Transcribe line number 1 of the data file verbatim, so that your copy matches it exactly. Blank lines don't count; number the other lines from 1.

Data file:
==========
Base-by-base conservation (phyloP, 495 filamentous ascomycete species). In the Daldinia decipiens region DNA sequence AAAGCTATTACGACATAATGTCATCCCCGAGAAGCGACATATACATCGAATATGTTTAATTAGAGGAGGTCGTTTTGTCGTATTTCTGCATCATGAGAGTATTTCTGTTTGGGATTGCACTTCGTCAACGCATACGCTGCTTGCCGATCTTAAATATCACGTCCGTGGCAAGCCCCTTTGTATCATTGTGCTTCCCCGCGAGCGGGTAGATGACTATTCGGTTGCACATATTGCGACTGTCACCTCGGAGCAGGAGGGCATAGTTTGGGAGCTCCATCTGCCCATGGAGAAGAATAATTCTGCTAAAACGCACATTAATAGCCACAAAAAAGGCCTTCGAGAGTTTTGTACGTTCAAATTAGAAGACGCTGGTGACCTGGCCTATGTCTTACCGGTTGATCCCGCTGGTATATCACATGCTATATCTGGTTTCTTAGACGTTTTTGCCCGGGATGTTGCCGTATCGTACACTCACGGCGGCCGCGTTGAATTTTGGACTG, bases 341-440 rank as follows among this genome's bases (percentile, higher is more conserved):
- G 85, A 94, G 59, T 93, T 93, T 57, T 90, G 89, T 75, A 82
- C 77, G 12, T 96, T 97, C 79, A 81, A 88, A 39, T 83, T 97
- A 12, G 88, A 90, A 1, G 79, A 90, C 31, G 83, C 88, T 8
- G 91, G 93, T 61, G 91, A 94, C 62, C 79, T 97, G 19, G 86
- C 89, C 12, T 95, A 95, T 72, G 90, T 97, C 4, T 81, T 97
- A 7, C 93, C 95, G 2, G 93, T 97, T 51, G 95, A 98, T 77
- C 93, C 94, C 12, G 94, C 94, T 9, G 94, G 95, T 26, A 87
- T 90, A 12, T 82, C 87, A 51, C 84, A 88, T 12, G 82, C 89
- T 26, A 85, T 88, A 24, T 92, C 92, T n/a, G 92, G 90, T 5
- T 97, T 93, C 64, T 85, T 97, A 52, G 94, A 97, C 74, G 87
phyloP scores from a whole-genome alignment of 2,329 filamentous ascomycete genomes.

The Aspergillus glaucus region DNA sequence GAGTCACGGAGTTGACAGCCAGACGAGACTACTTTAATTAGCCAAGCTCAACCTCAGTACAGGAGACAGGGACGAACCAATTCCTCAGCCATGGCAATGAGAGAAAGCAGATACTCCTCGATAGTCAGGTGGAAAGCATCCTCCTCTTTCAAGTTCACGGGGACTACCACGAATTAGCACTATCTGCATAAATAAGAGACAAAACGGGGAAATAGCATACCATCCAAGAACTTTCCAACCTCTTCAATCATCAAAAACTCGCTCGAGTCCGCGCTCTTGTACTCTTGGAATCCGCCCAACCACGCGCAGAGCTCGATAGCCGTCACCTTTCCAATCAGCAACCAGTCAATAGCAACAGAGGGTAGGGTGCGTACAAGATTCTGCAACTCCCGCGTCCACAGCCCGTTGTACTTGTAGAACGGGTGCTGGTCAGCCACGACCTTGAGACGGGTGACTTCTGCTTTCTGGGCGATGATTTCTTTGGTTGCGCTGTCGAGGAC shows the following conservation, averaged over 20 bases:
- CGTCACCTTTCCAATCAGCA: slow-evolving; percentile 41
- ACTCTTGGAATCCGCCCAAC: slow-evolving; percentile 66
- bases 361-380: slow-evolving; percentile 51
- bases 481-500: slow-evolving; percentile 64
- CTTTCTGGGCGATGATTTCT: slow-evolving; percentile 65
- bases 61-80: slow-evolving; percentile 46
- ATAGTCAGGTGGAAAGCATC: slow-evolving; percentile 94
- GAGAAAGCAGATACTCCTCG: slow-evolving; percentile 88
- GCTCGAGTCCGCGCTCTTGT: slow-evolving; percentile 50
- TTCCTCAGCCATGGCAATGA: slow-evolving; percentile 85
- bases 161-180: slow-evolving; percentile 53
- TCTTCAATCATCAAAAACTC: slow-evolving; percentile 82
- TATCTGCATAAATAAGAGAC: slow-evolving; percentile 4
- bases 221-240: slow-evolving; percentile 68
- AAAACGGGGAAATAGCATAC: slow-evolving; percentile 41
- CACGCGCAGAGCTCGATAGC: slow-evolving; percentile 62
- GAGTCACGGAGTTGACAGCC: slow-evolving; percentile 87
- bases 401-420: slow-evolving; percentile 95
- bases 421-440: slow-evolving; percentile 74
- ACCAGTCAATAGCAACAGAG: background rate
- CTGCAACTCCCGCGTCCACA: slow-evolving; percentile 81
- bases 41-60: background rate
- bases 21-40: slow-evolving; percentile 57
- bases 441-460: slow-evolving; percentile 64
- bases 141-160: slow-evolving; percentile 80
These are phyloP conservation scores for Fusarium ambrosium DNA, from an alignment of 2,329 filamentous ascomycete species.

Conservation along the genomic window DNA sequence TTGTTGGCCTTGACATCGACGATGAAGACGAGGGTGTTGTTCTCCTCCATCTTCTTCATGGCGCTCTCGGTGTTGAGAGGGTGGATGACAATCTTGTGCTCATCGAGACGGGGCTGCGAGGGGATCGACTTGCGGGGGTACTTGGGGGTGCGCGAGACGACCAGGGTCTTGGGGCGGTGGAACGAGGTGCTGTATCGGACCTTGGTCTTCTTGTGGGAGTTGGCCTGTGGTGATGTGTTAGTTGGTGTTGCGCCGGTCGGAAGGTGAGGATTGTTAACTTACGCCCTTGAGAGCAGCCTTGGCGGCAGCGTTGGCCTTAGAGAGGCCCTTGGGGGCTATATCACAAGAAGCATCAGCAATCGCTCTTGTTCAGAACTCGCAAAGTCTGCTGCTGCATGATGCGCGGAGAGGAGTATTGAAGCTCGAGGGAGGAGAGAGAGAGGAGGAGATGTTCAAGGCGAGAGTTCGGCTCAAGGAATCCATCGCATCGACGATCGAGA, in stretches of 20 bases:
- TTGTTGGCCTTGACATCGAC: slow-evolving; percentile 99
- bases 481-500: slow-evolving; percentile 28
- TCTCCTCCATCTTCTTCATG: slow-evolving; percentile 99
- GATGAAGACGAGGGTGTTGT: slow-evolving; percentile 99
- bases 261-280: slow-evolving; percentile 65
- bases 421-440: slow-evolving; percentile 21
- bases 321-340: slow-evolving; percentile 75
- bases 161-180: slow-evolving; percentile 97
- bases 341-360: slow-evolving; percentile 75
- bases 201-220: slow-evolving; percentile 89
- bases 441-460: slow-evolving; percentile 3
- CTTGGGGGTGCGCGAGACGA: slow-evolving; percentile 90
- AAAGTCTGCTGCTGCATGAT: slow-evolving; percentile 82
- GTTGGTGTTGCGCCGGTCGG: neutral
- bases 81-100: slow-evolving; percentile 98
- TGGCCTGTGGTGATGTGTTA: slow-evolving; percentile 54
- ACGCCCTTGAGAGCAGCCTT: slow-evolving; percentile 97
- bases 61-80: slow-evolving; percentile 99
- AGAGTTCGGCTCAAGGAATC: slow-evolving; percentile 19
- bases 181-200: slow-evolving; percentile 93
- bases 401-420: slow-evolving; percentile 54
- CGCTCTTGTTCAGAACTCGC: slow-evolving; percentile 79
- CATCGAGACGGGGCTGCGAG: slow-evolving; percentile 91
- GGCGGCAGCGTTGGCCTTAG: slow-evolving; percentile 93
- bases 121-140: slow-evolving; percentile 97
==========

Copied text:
Base-by-base conservation (phyloP, 495 filamentous ascomycete species). In the Daldinia decipiens region DNA sequence AAAGCTATTACGACATAATGTCATCCCCGAGAAGCGACATATACATCGAATATGTTTAATTAGAGGAGGTCGTTTTGTCGTATTTCTGCATCATGAGAGTATTTCTGTTTGGGATTGCACTTCGTCAACGCATACGCTGCTTGCCGATCTTAAATATCACGTCCGTGGCAAGCCCCTTTGTATCATTGTGCTTCCCCGCGAGCGGGTAGATGACTATTCGGTTGCACATATTGCGACTGTCACCTCGGAGCAGGAGGGCATAGTTTGGGAGCTCCATCTGCCCATGGAGAAGAATAATTCTGCTAAAACGCACATTAATAGCCACAAAAAAGGCCTTCGAGAGTTTTGTACGTTCAAATTAGAAGACGCTGGTGACCTGGCCTATGTCTTACCGGTTGATCCCGCTGGTATATCACATGCTATATCTGGTTTCTTAGACGTTTTTGCCCGGGATGTTGCCGTATCGTACACTCACGGCGGCCGCGTTGAATTTTGGACTG, bases 341-440 rank as follows among this genome's bases (percentile, higher is more conserved):